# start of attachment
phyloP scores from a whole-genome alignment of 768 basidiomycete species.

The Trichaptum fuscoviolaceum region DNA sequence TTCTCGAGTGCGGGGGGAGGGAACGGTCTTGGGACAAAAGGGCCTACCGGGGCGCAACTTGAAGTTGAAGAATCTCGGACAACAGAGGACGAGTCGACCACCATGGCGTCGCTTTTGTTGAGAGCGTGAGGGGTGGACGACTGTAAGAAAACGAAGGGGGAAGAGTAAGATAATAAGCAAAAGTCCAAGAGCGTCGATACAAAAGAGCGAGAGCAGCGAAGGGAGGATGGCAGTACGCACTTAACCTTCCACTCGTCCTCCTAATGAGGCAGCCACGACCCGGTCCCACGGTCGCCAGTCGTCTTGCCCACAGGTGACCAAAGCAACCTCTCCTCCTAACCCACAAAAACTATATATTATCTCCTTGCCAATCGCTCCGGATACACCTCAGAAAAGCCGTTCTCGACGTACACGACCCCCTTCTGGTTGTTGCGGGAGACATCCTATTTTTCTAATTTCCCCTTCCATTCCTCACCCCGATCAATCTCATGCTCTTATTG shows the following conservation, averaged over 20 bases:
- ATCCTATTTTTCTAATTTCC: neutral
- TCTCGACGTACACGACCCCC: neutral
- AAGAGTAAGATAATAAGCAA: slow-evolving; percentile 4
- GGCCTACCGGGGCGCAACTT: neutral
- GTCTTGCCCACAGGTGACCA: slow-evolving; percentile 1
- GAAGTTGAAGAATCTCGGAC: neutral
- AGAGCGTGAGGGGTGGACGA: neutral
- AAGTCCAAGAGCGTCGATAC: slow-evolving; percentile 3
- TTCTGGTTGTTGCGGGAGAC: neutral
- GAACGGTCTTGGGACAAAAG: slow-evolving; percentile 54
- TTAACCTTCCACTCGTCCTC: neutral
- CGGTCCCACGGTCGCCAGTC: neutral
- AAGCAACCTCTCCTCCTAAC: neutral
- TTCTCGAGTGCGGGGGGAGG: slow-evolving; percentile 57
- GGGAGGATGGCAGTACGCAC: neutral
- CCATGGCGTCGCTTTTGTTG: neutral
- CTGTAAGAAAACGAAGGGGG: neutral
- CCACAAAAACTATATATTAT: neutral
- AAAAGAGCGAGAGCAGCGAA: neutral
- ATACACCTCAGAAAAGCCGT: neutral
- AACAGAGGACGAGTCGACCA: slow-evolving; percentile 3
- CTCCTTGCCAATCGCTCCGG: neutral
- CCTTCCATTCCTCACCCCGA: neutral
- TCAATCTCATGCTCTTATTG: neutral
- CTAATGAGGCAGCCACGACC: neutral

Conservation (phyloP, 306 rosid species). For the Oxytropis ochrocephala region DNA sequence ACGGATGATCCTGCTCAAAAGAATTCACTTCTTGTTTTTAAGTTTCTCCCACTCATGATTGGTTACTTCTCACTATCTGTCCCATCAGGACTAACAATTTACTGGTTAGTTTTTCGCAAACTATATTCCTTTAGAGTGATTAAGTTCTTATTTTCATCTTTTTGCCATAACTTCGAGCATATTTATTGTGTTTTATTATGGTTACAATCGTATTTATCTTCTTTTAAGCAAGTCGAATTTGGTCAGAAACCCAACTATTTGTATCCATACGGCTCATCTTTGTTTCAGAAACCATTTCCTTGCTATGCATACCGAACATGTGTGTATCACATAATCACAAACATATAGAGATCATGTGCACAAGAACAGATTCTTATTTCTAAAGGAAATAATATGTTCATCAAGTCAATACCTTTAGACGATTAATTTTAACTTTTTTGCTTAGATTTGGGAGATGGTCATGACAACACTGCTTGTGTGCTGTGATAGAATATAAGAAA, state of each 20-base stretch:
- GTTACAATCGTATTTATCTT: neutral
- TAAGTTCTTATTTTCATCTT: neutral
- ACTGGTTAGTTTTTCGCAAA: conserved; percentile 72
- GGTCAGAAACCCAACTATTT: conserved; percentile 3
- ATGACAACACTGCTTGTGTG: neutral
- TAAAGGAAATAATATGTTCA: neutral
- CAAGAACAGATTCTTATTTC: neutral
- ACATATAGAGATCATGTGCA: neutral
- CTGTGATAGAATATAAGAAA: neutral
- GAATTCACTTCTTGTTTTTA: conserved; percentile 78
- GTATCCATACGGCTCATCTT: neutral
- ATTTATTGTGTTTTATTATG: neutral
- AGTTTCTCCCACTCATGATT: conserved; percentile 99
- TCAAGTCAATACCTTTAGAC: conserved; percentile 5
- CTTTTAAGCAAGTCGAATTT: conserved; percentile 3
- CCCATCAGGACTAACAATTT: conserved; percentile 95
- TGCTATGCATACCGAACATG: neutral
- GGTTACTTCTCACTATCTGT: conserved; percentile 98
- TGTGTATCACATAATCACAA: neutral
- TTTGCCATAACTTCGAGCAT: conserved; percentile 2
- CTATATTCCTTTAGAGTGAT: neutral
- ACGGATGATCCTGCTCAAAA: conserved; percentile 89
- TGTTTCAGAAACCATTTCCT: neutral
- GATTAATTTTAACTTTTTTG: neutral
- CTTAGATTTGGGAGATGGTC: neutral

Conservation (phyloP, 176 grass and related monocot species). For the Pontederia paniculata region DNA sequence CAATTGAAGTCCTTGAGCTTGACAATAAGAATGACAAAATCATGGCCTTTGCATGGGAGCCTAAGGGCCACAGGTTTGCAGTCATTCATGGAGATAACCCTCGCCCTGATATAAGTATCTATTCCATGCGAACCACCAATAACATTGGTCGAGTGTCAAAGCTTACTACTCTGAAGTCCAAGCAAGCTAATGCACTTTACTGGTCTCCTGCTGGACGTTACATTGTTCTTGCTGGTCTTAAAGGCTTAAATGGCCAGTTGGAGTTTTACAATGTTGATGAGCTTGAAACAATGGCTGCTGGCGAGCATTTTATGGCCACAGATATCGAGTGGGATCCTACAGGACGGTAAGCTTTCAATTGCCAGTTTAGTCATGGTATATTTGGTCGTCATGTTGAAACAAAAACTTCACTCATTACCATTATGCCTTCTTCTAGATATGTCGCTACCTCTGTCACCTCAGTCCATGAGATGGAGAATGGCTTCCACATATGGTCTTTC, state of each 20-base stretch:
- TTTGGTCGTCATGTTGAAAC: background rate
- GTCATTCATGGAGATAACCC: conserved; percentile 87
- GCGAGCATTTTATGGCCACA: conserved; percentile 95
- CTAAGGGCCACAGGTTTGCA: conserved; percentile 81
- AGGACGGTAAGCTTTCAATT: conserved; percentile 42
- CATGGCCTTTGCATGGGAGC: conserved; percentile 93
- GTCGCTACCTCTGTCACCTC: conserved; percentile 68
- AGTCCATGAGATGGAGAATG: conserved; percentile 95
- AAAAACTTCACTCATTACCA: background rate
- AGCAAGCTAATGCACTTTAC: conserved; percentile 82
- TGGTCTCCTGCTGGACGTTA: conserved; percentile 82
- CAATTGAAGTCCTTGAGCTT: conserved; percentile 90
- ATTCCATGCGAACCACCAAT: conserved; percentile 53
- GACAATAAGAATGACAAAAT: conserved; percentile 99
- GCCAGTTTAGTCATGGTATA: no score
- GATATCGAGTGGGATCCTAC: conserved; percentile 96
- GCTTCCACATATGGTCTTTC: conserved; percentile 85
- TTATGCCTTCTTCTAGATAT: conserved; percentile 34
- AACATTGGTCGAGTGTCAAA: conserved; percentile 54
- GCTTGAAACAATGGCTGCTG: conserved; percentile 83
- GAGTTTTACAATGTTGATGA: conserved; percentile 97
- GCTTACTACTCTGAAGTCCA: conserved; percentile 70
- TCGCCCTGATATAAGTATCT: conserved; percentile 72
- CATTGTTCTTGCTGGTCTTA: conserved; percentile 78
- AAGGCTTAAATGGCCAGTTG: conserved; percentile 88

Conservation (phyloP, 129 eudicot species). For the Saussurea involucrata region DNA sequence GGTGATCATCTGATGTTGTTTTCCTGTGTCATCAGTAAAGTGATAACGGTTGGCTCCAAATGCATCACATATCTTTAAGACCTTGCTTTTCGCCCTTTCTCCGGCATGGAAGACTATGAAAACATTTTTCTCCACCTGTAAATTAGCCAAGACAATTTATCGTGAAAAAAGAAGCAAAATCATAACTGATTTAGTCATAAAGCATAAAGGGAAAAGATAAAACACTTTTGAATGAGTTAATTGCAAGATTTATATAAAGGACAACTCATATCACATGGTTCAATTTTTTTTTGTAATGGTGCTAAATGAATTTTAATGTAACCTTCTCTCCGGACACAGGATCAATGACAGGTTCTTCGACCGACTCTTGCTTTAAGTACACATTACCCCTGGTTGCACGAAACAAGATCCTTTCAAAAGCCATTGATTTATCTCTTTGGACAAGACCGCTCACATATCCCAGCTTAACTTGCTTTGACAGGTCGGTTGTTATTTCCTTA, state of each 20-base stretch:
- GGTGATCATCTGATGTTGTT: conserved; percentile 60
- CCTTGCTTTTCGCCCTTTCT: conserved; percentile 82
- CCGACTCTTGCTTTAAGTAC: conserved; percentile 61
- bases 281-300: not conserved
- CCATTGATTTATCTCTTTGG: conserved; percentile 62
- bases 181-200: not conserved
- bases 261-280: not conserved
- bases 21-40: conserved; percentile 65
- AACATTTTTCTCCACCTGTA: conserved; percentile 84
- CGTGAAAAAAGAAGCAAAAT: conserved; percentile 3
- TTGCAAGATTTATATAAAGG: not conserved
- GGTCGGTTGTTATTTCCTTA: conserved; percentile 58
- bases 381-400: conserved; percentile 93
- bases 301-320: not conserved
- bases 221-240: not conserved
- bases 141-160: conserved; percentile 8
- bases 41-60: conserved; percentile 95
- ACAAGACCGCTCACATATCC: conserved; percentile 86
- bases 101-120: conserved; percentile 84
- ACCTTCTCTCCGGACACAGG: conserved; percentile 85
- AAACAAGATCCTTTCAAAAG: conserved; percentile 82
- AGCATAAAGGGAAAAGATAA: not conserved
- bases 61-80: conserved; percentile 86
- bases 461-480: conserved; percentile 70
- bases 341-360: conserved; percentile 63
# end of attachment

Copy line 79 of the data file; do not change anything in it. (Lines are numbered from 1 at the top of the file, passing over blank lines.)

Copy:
- AAGGCTTAAATGGCCAGTTG: conserved; percentile 88